When I first heard this description, I experienced a great longing to be able to engage the selves within and without in this way. Just imagine being able to dance with whatever selves you encounter in yourself, your partner, your co-workers, your family, etc without getting hooked, without shutting down, without attacking from a place of fear.

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I tried to call in this Energy Master yesterday with my fearful child part. Her anxiety didn’t go away after my meditation. It stayed with me throughout the day. And I got to practice this dance. Staying connected without collapsing into to the fear and without pushing off from the fear. I certainly wouldn’t call myself a Master, but I find myself increasingly grateful for the many opportunities I have to practice. 

If you’d also like to practice and grow your Aware Ego Process so that you too can dance with the energies, I”ll be offering a class, Dancing with the Selves, in Eugene beginning in early October. You can find more information about the class here.

Hal and Sidra’s Aware Ego series can be purchased here.

My Inner Donald Trump

Why on earth would I ever want to find my "Inner Donald Trump"?

A few weeks ago, I had a session with my teacher J'aime ona Pangaia. We worked with a pretty massive inner critic attack I had endured a couple days before. I’d made a snarky remark about someone and later realized she'd been in the room. On top of it all, that same evening this person gave me a very thoughtful present. My inner critic went completely nuts. I couldn't think about anything else, I felt paralyzed. I wanted the ground to open up and swallow me whole.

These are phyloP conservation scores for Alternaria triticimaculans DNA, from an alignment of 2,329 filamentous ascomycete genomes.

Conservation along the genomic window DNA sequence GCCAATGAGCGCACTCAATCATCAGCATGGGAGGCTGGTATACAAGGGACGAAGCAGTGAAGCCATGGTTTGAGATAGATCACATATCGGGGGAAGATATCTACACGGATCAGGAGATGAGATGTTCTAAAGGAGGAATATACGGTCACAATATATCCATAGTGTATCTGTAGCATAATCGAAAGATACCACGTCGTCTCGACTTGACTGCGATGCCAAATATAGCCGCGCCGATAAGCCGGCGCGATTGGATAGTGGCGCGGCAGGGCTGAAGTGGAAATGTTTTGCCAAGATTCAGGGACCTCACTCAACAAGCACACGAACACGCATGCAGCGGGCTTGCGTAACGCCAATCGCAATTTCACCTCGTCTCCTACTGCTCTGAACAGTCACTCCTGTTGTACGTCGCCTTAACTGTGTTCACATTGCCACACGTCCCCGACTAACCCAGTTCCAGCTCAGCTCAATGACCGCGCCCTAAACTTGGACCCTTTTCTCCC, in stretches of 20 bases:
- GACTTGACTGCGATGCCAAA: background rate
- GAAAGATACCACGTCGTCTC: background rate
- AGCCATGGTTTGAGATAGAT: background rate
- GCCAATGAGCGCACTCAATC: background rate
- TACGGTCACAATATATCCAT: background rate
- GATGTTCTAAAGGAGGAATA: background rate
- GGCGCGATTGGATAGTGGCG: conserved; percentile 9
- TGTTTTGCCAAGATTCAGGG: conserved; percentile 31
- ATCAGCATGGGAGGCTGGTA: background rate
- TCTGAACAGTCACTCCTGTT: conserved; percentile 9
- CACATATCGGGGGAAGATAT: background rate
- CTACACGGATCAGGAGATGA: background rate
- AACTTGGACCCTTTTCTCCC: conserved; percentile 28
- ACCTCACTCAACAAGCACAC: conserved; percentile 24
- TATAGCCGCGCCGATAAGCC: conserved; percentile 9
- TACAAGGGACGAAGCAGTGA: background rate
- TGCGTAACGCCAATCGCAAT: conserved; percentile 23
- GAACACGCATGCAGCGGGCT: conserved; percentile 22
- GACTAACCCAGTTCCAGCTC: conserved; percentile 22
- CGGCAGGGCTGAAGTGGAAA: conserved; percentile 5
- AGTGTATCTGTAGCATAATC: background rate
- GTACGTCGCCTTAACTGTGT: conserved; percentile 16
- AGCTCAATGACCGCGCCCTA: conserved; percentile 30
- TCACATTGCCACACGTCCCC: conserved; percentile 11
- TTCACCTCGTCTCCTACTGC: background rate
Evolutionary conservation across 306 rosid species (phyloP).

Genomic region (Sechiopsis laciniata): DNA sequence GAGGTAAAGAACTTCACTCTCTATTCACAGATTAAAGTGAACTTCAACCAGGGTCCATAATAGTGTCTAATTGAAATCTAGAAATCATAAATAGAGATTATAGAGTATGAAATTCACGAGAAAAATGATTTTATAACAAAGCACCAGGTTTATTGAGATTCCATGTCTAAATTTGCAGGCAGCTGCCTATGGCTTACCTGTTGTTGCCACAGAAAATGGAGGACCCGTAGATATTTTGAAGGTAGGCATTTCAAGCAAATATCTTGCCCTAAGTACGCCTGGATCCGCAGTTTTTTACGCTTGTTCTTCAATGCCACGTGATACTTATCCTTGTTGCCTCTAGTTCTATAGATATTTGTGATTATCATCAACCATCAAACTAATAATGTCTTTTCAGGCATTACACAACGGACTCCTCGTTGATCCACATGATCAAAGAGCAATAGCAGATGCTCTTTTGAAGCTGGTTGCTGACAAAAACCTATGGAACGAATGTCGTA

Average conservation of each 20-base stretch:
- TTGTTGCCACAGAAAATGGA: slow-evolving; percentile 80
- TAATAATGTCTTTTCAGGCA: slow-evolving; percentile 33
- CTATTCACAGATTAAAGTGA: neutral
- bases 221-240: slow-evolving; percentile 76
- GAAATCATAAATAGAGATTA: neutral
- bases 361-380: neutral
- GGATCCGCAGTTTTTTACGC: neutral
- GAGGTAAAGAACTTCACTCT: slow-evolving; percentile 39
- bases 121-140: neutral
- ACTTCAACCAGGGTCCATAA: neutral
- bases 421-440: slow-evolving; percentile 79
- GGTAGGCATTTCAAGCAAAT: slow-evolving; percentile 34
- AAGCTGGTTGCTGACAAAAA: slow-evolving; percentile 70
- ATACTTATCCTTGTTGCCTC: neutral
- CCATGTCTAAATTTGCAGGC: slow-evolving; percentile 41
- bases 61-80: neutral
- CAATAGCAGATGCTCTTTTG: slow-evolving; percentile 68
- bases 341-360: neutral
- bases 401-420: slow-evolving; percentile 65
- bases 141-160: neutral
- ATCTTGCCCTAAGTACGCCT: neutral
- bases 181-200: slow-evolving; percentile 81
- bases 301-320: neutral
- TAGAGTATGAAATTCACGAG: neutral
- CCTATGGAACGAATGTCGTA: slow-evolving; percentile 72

During the session we spoke with the part of myself who cares so deeply about how other people feel and how they perceive me. This part (or “self”) articulated very eloquently that I should never in a million years have even thought something negative about this woman (or anyone else for that matter)--much less said it out loud. This self spoke at length about how people are doing the best they can with the circumstances in which they find themselves and chastised me for being so self-centered.

This is a part of myself that I value very highly. It is, as we say in Voice Dialogue, a primary self for me. This part is compassionate and has perspective. It's a part of me that helps me in my work and my personal life by reminding me regularly to think from the perspective of my friends and colleagues instead of thinking only about my needs.

What I realized during the session, however, is that I'm not always conscious about when I'm operating through this other-centered, compassionate self. When I'm unconsciously identified with this self, I tend to disown any energies that oppose it...and that can be dangerous. When the energy on the opposite side isn't acknowledged and expressed consciously, it can sometimes push through in unconscious blurting out complaints about other people in public settings.

So what's on the other side? J'aime ventured the guess that the disowned self might look a little like Donald Trump. For my other-centered self this comparison was not a happy one. For that self, Donald Trump looks something like the anti-Christ—which makes sense, because we're talking about polar opposites.